Finnish police have warned that violence during the pandemic has increased, with so many stuck at home.
According to Finnish police, the country has seen an unprecedented rise in cases of domestic violence during the Covid-19 pandemic. While current restrictions have resulted in fewer outbreaks of violent behaviour in public spaces, physical violence within the home has taken a sinister turn, with increasing instances of aggravated assault and even homicide.
The police were called to respond to approximately 14,400 more cases of domestic emergencies (a 28 percent uptick) compared to last year and nearly 18,000 more cases of domestic disturbance or disruptive behaviour (27 percent), National Police Board Chief Superintendent Ari Järvenpää said in a press release.
While the police expected a decline in alcohol-related crime due to the lockdown, they faced an unpleasant surprise as there was a steady rise in offences such as intoxication, disorderly conduct and drunk driving. Reports of alcohol-related crimes grew by 16 percent between January and September this year compared to 2019: 33,000 cases.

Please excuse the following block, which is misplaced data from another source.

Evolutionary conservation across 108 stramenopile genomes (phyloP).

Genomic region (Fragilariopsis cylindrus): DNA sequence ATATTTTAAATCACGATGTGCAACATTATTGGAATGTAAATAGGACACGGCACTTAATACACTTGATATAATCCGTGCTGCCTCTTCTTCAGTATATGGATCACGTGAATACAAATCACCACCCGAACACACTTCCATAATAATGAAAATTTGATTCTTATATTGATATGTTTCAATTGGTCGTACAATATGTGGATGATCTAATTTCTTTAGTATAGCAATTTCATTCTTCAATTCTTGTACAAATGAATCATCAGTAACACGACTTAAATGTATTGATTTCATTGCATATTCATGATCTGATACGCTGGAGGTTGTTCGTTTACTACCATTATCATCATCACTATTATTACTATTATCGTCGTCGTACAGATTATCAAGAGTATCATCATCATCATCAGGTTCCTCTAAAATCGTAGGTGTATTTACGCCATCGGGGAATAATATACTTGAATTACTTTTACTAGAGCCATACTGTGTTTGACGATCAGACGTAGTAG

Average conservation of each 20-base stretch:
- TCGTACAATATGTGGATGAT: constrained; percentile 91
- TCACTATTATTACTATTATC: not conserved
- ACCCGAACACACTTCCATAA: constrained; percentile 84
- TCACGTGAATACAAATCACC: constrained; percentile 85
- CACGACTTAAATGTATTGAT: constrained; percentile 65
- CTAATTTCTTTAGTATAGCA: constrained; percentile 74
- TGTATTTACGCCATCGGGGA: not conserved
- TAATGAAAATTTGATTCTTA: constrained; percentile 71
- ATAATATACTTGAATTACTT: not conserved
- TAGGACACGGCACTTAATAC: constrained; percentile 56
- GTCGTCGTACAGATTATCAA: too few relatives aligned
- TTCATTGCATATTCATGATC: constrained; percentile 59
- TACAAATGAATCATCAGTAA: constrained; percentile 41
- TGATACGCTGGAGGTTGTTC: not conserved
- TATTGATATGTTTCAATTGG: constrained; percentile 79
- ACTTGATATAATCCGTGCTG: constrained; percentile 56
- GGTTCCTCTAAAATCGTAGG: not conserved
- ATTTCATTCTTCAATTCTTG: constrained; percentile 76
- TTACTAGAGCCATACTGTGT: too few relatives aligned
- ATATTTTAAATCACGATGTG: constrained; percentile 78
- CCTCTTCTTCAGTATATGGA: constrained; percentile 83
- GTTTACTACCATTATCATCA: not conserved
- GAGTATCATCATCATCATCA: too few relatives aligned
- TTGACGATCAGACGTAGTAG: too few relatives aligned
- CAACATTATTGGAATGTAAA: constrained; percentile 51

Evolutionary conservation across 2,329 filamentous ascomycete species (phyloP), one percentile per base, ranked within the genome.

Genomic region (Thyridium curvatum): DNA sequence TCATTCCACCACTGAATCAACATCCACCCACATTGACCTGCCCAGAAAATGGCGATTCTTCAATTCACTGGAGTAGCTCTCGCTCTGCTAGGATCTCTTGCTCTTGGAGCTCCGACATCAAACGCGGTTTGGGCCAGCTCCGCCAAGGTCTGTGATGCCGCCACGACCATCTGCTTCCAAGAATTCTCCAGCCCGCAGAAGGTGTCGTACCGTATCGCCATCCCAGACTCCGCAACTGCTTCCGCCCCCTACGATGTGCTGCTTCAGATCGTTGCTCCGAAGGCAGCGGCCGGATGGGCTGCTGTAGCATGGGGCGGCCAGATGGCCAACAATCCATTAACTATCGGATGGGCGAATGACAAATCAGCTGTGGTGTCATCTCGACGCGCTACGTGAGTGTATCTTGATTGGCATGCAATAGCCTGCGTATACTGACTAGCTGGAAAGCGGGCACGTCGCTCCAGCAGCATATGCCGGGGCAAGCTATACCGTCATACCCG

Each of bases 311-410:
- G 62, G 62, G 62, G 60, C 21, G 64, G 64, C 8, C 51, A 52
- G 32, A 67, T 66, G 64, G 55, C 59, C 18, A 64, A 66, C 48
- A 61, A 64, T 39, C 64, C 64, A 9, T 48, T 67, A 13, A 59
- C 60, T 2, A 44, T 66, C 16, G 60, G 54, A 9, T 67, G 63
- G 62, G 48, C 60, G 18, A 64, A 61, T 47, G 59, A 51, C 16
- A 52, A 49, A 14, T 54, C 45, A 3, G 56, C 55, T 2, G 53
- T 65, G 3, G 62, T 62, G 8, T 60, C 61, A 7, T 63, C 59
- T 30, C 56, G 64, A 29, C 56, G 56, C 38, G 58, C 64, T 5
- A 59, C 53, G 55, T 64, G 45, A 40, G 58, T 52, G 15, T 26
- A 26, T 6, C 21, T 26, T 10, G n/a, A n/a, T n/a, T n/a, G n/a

The total number of drug-related offences also saw a sharp increase of almost a third (32 percent) during the same period, compared to the previous year.
In October, the National Institute for Health and Human Services (THL) announced the results of a wastewater study that showed a steady increase in long-term drug use. For instance, the combined use of amphetamine, methamphetamine, MDMA and cocaine is about three times what it was in in 2012, when the wastewater survey was launched.
To urge people to seek help in time and in the right place, the police launched the campaign \Awake!' It focuses on five phenomena highlighted in the police's analysis of the corona situation: mental illness, substance abuse problems, domestic violence, internet fraud and traffic safety.
So far, Finland remains the least-hit Nordic country, with merely 20,286 Covid-19 cases and 374 deaths. At one point earlier this year, Finland introduced a strict lockdown, in effect cordoning off Greater Helsinki, where most of the nation's coronavirus cases are grouped. The Nordic country also introduced a state of emergency for three months, but has since wound off some of the restrictions on public life. With the goal of preventing the need for a state-wide lockdown, the authorities are instead trying to isolate the disease in different parts of the country.